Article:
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Short Description
HAProxy - The Reliable, High Performance TCP/HTTP Load Balancer
Full Description

Supported tags and respective Dockerfile links

(s390x/haproxy build job)

Quick reference

What is HAProxy?

HAProxy is a free, open source high availability solution, providing load balancing and proxying for TCP and HTTP-based applications by spreading requests across multiple servers. It is written in C and has a reputation for being fast and efficient (in terms of processor and memory usage).

wikipedia.org/wiki/HAProxy

How to use this image

Since no two users of HAProxy are likely to configure it exactly alike, this image does not come with any default configuration.

Please refer to upstream's excellent (and comprehensive) documentation on the subject of configuring HAProxy for your needs.

It is also worth checking out the examples/ directory from upstream.

Note: Many configuration examples propose to put daemon into the global section to run HAProxy as daemon. Do not configure this or the Docker container will exit immediately after launching because the HAProxy process would go into the background.

Create a Dockerfile

FROM s390x/haproxy:1.7
COPY haproxy.cfg /usr/local/etc/haproxy/haproxy.cfg

Build the container

$ docker build -t my-haproxy .

Test the configuration file

$ docker run -it --rm --name haproxy-syntax-check my-haproxy haproxy -c -f /usr/local/etc/haproxy/haproxy.cfg

Run the container

$ docker run -d --name my-running-haproxy my-haproxy

You may need to publish the ports your HAProxy is listening on to the host by specifying the -p option, for example -p 8080:80 to publish port 8080 from the container host to port 80 in the container. Make sure the port you're using is free.

Directly via bind mount

$ docker run -d --name my-running-haproxy -v /path/to/etc/haproxy:/usr/local/etc/haproxy:ro s390x/haproxy:1.7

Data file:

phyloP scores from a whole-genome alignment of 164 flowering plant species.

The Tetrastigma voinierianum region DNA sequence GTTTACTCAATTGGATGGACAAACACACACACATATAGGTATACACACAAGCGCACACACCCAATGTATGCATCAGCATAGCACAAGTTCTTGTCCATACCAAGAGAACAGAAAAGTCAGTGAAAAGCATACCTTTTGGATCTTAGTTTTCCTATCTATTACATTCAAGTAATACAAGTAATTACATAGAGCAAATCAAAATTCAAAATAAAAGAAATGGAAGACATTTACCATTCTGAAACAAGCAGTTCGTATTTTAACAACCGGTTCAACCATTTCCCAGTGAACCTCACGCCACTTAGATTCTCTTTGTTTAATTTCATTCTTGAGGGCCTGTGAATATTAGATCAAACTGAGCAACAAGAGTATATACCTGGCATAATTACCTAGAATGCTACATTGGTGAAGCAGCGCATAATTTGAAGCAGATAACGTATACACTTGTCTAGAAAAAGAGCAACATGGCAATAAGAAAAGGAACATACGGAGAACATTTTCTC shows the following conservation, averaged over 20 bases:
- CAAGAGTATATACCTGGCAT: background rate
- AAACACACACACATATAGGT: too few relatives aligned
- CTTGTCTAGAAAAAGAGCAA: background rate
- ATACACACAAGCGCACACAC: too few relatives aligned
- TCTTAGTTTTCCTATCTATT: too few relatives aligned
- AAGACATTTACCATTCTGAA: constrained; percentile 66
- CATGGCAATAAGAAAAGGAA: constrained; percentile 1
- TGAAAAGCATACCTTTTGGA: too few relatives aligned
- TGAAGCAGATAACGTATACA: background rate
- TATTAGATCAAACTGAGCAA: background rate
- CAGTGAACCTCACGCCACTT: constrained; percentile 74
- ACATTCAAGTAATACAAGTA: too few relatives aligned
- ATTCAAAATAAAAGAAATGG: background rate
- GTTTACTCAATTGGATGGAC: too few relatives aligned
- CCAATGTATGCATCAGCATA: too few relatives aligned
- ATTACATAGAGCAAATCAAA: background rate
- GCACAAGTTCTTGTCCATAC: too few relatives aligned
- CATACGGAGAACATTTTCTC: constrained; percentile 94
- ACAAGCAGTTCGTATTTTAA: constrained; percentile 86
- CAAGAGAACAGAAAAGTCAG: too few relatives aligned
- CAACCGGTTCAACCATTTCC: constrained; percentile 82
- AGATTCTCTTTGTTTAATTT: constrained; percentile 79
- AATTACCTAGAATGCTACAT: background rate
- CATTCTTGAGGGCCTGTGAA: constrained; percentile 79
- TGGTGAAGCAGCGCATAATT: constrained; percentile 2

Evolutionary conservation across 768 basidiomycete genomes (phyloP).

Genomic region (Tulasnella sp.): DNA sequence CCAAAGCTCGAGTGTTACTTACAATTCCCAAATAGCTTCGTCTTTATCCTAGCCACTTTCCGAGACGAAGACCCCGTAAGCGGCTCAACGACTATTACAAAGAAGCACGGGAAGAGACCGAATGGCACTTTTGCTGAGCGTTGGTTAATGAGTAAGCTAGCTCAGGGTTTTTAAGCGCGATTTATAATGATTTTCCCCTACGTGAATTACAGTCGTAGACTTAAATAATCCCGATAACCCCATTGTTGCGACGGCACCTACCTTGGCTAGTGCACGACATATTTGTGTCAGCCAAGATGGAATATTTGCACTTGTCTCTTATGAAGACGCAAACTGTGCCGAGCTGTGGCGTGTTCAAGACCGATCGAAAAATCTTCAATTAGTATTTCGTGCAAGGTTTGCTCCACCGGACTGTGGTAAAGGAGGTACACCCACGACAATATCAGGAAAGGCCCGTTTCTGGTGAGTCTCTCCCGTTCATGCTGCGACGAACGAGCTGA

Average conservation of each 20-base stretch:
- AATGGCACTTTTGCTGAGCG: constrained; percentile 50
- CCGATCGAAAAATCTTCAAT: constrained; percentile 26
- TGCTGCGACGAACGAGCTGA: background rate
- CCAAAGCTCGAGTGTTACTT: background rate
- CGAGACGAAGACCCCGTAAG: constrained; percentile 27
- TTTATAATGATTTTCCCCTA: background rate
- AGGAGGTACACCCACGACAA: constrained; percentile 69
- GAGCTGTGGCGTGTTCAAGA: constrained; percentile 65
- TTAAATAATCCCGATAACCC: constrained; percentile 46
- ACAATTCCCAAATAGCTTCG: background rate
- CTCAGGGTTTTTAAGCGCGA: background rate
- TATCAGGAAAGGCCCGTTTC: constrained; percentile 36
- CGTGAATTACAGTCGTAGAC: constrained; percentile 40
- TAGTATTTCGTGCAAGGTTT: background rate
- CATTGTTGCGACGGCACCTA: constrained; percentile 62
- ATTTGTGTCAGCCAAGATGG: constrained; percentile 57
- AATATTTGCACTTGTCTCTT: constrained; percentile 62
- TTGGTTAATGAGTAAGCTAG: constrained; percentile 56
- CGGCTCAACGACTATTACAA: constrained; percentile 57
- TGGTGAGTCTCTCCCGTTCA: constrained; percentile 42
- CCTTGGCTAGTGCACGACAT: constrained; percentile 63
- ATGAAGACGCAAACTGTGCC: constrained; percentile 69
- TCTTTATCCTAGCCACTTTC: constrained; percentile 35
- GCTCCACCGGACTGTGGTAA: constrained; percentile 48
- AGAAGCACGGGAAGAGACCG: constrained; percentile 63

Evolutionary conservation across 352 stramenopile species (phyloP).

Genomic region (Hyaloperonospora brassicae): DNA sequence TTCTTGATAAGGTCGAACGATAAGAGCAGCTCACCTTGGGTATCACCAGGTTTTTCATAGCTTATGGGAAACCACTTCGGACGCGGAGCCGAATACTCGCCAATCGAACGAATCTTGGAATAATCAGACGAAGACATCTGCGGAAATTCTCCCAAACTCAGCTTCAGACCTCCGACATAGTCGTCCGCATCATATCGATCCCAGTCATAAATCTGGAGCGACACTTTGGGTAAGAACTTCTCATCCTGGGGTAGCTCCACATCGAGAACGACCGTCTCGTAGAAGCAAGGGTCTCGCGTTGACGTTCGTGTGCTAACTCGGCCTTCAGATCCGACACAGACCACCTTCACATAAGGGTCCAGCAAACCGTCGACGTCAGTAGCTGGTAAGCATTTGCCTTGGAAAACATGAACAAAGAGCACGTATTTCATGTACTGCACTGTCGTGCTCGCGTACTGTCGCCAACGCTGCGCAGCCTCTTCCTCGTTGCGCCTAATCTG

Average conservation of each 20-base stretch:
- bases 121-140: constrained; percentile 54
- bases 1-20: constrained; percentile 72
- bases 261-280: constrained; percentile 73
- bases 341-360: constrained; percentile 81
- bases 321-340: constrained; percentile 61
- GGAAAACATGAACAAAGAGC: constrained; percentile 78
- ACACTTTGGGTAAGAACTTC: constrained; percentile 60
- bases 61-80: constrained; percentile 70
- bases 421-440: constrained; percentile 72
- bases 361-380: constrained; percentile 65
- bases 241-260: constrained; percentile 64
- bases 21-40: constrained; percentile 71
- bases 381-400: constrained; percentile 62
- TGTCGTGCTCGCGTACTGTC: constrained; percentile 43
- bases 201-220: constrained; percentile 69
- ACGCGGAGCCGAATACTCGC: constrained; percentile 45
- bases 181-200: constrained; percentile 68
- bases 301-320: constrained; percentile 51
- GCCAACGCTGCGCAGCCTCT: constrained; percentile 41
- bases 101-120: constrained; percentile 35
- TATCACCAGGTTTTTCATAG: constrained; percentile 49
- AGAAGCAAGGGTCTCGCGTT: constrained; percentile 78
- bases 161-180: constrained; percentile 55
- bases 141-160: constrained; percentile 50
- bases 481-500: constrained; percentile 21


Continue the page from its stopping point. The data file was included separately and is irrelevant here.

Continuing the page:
Note that your host's /path/to/etc/haproxy folder should be populated with a file named haproxy.cfg. If this configuration file refers to any other files within that folder then you should ensure that they also exist (e.g. template files such as 400.http, 404.http, and so forth). However, many minimal configurations do not require any supporting files.

Reloading config

If you used a bind mount for the config and have edited your haproxy.cfg file, you can use HAProxy's graceful reload feature by sending a SIGHUP to the container:

$ docker kill -s HUP my-running-haproxy

The entrypoint script in the image checks for running the command haproxy and replaces it with haproxy-systemd-wrapper from HAProxy upstream which takes care of signal handling to do the graceful reload. Under the hood this uses the -sf option of haproxy so "there are two small windows of a few milliseconds each where it is possible that a few connection failures will be noticed during high loads" (see Stopping and restarting HAProxy).

License

View license information for the software contained in this image.

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